Susan drops her bags to retrieve the bus pass out of her purse. She makes her way to the middle of the large vehicle and sets her things in their own row, then stands near the entryway of the second exit. She’s returning from a full day of medical appointments and a trip to her storage facility, errands that would have taken her half the time eight years ago.
A medical problem put Susan out of work in 2007. It was then that she had to get rid of her car and was forced to rely on the Foothill Transit for her transportation needs. According to the bus service’s website, Susan is just one of 48,000 people to ride each week.
I met Susan on a roundtrip from my apartment in Glendora to Arcadia. We talked for about 20 minutes on the return trip before she got off in Azusa.
In our time talking, she shared with me her experiences with public transportation. She admitted the transition from driving to navigating public transit was challenging, but it has become part of the norm.
“It’s not too bad. It’s actually really relaxing. There’s big windows and you can watch everything as you pass by,” Susan said. “Sometimes I even nap.”
She recounted a rainy afternoon when she first started taking the transit. She had gotten off at the wrong stop and was short on cash to pay for another fare. After explaining what had happened to the next bus driver, she was let on free of charge.
“[The driver] could have gotten in a lot of trouble for that, but she was understanding,” Susan said.
Foothill Transit is the largest municipal operator in Los Angeles County, servicing the San Gabriel and Pomona valleys. According to the website, the 330-bus fleet is second in size only to Metro.
Susan and I had met while riding Line 187, which runs from Montclair to Pasadena. It was mid-afternoon on a Tuesday and passenger traffic was steady, frequently emptied and filled.
Clint and I were riding together westbound when we met Ana, a young woman visiting from New York. It was her first experience on the Foothill Transit since arriving the day before, but she had planned to use public transportation during her week-long trip.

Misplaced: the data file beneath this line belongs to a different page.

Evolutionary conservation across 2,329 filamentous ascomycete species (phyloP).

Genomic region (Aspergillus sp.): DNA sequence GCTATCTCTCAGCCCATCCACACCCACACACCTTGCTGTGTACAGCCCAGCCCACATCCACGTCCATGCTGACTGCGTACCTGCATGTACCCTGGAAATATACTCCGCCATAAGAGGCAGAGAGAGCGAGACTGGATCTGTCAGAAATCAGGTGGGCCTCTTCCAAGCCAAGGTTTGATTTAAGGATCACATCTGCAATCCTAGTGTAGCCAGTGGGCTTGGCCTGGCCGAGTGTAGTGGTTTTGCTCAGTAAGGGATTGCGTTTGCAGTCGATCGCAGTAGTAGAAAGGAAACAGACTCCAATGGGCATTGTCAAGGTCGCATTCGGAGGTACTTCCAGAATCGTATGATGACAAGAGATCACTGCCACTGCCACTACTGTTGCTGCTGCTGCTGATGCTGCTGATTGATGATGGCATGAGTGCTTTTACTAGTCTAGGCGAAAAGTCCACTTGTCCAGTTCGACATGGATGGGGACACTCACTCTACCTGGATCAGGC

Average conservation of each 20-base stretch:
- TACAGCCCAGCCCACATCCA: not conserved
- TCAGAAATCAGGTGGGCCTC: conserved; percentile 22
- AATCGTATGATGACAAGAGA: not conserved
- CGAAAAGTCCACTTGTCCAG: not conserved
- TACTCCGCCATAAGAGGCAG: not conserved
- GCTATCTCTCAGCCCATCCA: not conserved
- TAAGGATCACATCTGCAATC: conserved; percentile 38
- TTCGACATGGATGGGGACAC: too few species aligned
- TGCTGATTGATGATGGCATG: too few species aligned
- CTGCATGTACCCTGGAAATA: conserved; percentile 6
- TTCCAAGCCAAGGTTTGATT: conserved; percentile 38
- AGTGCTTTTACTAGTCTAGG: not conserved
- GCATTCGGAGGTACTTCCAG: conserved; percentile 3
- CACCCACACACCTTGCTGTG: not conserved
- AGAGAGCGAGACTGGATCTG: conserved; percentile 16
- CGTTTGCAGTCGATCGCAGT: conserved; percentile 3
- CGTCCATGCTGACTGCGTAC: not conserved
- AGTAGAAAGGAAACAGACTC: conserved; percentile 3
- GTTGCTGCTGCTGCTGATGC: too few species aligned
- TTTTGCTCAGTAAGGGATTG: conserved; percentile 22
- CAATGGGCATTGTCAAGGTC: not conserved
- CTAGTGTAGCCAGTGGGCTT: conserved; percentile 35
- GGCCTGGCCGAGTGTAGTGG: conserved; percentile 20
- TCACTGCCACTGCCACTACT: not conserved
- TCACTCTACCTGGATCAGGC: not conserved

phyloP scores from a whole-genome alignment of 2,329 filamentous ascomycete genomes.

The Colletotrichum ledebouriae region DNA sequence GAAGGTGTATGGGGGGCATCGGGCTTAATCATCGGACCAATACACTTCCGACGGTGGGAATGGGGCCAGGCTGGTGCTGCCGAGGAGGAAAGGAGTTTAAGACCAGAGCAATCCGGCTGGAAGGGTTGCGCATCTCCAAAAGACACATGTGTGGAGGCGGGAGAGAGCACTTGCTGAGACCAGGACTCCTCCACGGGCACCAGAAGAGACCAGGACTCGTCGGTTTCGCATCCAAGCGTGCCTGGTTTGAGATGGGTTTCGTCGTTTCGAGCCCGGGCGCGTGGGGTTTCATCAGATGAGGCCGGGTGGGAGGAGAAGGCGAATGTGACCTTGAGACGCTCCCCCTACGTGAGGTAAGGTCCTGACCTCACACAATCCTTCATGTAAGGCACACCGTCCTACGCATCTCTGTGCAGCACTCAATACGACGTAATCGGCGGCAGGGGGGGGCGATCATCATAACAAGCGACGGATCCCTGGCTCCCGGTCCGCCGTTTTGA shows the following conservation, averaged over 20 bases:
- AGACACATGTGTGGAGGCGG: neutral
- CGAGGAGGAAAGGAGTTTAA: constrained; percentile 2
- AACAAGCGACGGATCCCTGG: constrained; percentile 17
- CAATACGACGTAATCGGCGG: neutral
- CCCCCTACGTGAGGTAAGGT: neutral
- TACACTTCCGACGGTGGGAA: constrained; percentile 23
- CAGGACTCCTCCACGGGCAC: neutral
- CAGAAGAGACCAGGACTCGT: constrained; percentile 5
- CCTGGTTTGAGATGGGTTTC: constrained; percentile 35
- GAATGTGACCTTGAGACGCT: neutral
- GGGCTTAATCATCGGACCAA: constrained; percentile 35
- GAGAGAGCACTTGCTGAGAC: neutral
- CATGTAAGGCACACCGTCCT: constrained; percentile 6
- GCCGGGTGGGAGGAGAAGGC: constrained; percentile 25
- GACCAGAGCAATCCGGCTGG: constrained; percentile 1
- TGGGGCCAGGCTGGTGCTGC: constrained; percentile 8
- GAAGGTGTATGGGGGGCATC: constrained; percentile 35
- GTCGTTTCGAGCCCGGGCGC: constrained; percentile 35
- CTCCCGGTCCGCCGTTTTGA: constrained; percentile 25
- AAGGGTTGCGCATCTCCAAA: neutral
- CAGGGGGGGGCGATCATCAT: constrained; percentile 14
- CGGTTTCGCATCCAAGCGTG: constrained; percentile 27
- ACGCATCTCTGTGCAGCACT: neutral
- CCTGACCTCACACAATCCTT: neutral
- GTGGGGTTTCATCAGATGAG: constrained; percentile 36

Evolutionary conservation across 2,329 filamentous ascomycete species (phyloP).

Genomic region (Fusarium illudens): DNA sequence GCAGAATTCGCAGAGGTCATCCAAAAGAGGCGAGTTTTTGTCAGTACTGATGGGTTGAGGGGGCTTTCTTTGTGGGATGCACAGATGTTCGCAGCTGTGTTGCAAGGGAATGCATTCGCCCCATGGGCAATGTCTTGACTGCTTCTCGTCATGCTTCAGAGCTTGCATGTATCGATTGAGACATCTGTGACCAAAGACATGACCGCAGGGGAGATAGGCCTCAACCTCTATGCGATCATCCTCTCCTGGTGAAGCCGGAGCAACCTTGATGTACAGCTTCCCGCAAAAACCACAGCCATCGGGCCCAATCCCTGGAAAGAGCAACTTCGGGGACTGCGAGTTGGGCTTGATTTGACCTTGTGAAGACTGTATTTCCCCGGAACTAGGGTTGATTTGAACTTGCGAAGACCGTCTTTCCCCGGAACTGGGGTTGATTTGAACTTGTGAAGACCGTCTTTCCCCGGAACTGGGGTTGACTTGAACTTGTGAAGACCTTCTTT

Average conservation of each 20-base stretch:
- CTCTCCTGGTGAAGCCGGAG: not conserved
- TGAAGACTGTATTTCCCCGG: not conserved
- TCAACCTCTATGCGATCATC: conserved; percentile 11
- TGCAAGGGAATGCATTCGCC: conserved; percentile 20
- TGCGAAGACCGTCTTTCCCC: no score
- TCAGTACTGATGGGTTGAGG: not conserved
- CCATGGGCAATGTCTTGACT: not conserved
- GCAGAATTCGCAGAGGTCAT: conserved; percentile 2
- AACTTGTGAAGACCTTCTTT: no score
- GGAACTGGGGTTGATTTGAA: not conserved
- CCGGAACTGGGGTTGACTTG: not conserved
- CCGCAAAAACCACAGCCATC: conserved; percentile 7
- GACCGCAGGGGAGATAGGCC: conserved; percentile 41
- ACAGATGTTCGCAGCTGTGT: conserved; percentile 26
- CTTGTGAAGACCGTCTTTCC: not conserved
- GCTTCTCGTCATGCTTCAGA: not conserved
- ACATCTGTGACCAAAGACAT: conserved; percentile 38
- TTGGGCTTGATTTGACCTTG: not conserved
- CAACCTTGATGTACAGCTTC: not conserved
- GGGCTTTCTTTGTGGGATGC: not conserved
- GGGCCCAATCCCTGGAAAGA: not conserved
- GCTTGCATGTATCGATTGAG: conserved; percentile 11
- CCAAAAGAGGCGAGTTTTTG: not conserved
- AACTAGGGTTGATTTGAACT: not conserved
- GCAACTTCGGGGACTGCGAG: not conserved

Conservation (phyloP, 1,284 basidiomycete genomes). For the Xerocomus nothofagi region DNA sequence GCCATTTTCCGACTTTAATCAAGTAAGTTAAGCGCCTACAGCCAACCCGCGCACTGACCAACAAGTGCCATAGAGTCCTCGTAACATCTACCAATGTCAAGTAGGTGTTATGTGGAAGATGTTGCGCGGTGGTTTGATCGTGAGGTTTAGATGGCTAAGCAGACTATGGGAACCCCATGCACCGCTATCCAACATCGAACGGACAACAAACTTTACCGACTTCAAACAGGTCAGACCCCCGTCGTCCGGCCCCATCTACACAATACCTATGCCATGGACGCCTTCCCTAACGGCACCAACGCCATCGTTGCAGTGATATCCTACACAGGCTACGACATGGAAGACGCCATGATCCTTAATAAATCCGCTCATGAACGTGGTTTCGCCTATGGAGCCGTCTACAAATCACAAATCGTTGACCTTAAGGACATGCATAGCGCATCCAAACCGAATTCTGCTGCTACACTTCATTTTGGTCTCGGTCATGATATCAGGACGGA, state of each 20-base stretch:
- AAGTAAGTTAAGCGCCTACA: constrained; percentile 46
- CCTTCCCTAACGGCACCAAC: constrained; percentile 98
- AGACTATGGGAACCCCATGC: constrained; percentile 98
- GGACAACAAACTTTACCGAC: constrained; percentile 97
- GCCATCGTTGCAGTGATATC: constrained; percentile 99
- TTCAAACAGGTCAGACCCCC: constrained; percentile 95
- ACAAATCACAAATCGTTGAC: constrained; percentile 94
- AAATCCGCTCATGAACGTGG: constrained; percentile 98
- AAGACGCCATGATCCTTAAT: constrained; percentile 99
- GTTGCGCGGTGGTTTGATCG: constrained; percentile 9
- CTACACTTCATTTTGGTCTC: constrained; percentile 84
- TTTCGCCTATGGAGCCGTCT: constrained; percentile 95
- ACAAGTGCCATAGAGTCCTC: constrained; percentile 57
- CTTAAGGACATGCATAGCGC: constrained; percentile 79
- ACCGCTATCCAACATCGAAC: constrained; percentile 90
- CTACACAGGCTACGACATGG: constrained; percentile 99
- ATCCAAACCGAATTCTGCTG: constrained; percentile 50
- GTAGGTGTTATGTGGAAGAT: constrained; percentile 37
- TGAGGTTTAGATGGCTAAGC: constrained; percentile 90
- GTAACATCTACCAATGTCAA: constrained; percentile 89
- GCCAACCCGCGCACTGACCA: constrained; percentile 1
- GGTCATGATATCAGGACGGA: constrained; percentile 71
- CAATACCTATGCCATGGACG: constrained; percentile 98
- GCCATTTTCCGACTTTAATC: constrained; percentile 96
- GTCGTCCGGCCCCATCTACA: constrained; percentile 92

She had a map printed out with hand-written instructions on how to get to Newport Beach, where she planned to go whale watching. When she realized the wait time when transferring busses could be as long as 30 minutes, she was surprised. She said 15 to 20 people would have gathered at a stop in New York after even just a 10-minute wait.
Beyond her dismay with the wait times, Ana explained the positive differences she had noticed through her new experience compared to her experiences back home.
“Homelessness is a big problem. People will just sleep in the [subway] car,” she said.
This bus was clean. The seats were cushioned. It smelled nice. It wasn’t over-crowded. And the system accepted bills as payment instead of exclusively coins.
Her observations and surprise were the same as mine.
Until this point, I was very unfamiliar with public transportation. I had taken the Bay Area Rapid Transit into San Francisco and used the metro system in Washington D.C. in the past, but that was the extent of my experience.
This new experience was much more pleasant than I had anticipated it would be. I didn’t feel unsafe, like I thought I would. And the space in the bus felt open with all of the windows. Susan was right when she said it could be relaxing to just watch everything pass.
And while it wasn’t bad, it had taken two hours to travel from Glendora to Arcadia and back — a trip that would have taken less than half the time in a car. I still wouldn’t consider taking the bus for daily activities such as running errands or going to work largely because the length of time.
But for many people, this is their reality.
The entire trip cost me just $2, nearly half the cost of a gallon of gas. And that’s not including car insurance, registration fees, smog checks or any unforeseen maintenance charges. Public transportation is simply more financially feasible than owning or driving a car.
As Ana noted, public transportation is a common way to get around New York. In fact, according to the New York Public Transit Association, 56 percent of the New York City population uses the public transportation system.
The same is not true for Southern California.
According to the Los Angeles Times, the Metrolink’s annual ridership continues to drop. This is attributed to the length of time it takes to travel using the system.
However, despite the steady decrease in ridership, there are people who continue to ride because they do not have the financial resources to otherwise get around. They are forced to deal with the repercussions of time, and often risk arriving late to their destination.